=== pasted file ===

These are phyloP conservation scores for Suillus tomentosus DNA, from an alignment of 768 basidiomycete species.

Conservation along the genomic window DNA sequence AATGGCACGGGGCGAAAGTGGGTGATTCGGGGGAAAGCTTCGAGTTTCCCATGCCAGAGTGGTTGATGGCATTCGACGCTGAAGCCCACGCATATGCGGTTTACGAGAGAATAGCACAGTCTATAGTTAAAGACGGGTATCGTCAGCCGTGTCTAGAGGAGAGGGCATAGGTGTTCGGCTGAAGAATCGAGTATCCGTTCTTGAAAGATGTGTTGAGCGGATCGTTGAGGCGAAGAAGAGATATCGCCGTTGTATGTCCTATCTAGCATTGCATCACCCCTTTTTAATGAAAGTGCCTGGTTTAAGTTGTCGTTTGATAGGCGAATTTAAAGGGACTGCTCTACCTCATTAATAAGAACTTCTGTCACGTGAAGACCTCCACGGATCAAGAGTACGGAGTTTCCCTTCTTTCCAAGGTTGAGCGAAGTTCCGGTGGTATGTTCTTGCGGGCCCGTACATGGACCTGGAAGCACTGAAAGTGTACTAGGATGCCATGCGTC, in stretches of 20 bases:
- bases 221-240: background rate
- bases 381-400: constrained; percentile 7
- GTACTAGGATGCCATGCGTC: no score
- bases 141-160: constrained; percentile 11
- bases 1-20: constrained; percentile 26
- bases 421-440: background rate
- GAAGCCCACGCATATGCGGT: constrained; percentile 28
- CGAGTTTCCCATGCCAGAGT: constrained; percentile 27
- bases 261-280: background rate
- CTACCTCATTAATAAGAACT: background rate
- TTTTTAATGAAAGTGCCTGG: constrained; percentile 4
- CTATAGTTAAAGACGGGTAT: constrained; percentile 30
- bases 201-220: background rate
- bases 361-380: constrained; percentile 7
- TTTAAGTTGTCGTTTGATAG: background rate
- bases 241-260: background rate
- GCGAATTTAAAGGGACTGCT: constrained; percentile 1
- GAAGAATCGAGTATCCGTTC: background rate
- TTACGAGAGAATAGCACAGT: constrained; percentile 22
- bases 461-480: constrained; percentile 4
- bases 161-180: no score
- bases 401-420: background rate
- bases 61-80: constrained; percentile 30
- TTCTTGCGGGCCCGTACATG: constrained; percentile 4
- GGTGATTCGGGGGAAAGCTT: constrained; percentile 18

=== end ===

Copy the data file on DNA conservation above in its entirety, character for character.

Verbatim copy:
These are phyloP conservation scores for Suillus tomentosus DNA, from an alignment of 768 basidiomycete species.

Conservation along the genomic window DNA sequence AATGGCACGGGGCGAAAGTGGGTGATTCGGGGGAAAGCTTCGAGTTTCCCATGCCAGAGTGGTTGATGGCATTCGACGCTGAAGCCCACGCATATGCGGTTTACGAGAGAATAGCACAGTCTATAGTTAAAGACGGGTATCGTCAGCCGTGTCTAGAGGAGAGGGCATAGGTGTTCGGCTGAAGAATCGAGTATCCGTTCTTGAAAGATGTGTTGAGCGGATCGTTGAGGCGAAGAAGAGATATCGCCGTTGTATGTCCTATCTAGCATTGCATCACCCCTTTTTAATGAAAGTGCCTGGTTTAAGTTGTCGTTTGATAGGCGAATTTAAAGGGACTGCTCTACCTCATTAATAAGAACTTCTGTCACGTGAAGACCTCCACGGATCAAGAGTACGGAGTTTCCCTTCTTTCCAAGGTTGAGCGAAGTTCCGGTGGTATGTTCTTGCGGGCCCGTACATGGACCTGGAAGCACTGAAAGTGTACTAGGATGCCATGCGTC, in stretches of 20 bases:
- bases 221-240: background rate
- bases 381-400: constrained; percentile 7
- GTACTAGGATGCCATGCGTC: no score
- bases 141-160: constrained; percentile 11
- bases 1-20: constrained; percentile 26
- bases 421-440: background rate
- GAAGCCCACGCATATGCGGT: constrained; percentile 28
- CGAGTTTCCCATGCCAGAGT: constrained; percentile 27
- bases 261-280: background rate
- CTACCTCATTAATAAGAACT: background rate
- TTTTTAATGAAAGTGCCTGG: constrained; percentile 4
- CTATAGTTAAAGACGGGTAT: constrained; percentile 30
- bases 201-220: background rate
- bases 361-380: constrained; percentile 7
- TTTAAGTTGTCGTTTGATAG: background rate
- bases 241-260: background rate
- GCGAATTTAAAGGGACTGCT: constrained; percentile 1
- GAAGAATCGAGTATCCGTTC: background rate
- TTACGAGAGAATAGCACAGT: constrained; percentile 22
- bases 461-480: constrained; percentile 4
- bases 161-180: no score
- bases 401-420: background rate
- bases 61-80: constrained; percentile 30
- TTCTTGCGGGCCCGTACATG: constrained; percentile 4
- GGTGATTCGGGGGAAAGCTT: constrained; percentile 18